Some principals ‘furious’ over proposal for radical education restructuring

Radical change will usually annoy some people, and so it seems with some school principals over the proposal to radically change the way schools are administered.

The reform was announced just as schools were closing down for the year.

Stuff:  Furious principals warn education reforms will ‘destroy the school system in New Zealand as we know it’

Furious principals say they will march on Parliament in protest at the most radical restructuring in 30 years, saying the proposals will destroy schooling as New Zealand knows it.

The proposal to relieve school boards of responsibility for property, HR and financial management is the one that has been most warmly-greeted by the Government. Education Minister Chris Hipkins said the report reflected what he often heard from schools: that boards felt ill-equipped to manage property, especially when problems such as leaky buildings cropped up.

The School Trustees Association and Principal’s Federation have offered cautious support to centralising some of those responsibilities. And this week, Manawatū Principals’ Association president Wayne Jenkins said boards of trustees faced “huge” responsibilities, and he welcomed a re-evaluation on their role.

But at some of the bigger secondary schools, especially in Auckland, anger is mounting. In this week’s strongly-worded attack, Macleans College principal Steven Hargreaves wrote to parents and staff in the holidays to say the proposed changes would “destroy the school system in New Zealand as we know it”.

Hargreaves joined other heads, including Auckland Grammar’s Tim O’Connor, in revolting against the proposals.

Taking power away from boards would create “bland, one-size-fits-all” institutions and destroy the role of communities in schools, Hargreaves said.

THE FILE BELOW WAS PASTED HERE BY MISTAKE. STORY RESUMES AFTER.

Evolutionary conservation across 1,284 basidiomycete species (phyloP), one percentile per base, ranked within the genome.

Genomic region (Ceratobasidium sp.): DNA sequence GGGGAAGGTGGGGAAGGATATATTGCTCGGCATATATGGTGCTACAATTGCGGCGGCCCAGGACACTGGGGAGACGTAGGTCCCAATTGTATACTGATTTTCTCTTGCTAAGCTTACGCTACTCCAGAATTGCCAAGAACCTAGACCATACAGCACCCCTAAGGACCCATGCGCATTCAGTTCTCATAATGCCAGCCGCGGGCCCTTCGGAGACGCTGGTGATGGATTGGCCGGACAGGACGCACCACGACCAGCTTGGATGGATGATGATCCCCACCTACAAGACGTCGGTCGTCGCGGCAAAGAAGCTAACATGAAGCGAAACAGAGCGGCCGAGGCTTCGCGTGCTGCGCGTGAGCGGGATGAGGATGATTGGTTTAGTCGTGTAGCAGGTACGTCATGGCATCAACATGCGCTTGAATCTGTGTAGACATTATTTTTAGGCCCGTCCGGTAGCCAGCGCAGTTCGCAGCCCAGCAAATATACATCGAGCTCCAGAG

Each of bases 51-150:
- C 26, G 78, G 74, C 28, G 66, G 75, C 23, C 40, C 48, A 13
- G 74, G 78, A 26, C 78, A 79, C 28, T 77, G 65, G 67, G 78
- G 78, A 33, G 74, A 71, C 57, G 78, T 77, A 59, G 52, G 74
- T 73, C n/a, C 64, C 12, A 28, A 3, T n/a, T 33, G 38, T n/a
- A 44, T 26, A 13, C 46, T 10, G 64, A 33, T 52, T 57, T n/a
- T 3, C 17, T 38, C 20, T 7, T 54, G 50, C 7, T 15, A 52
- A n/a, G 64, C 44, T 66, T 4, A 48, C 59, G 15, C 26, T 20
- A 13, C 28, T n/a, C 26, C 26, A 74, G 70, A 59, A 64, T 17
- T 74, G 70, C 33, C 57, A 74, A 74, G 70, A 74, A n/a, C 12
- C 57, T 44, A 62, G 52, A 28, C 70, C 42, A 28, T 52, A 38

He called on parents to oppose the recommendations and said parents had already been quick to voice their backing for him.

Over the summer break, schools would be picking over the report in detail and identifying the key issues, Hargreaves said. A parents’ information evening would be scheduled in February and from there they would aim to get traction through the board of trustees and local MPs.

Hargreaves said he was ready to “descend on Parliament” with other principals if necessary.

This weekend, Bali Haque, chairman of the Tomorrow’s Schools taskforce, emphasised there could be scope for hubs to hand responsibilities back to boards.

Haque said there was no intention in the report to take away the “critical jobs” boards currently have.

Boards would retain control over teaching at their schools, the locally-raised funds, and receive a veto or final approval over their principal’s appointment if the taskforce’s recommendations are adopted.

It looks like a lot of consultation is required here.

The Government and Minister of Education Chris Hipkins have already had to try to deal with teacher unions campaigning for substantially improved pay and and staffing levels.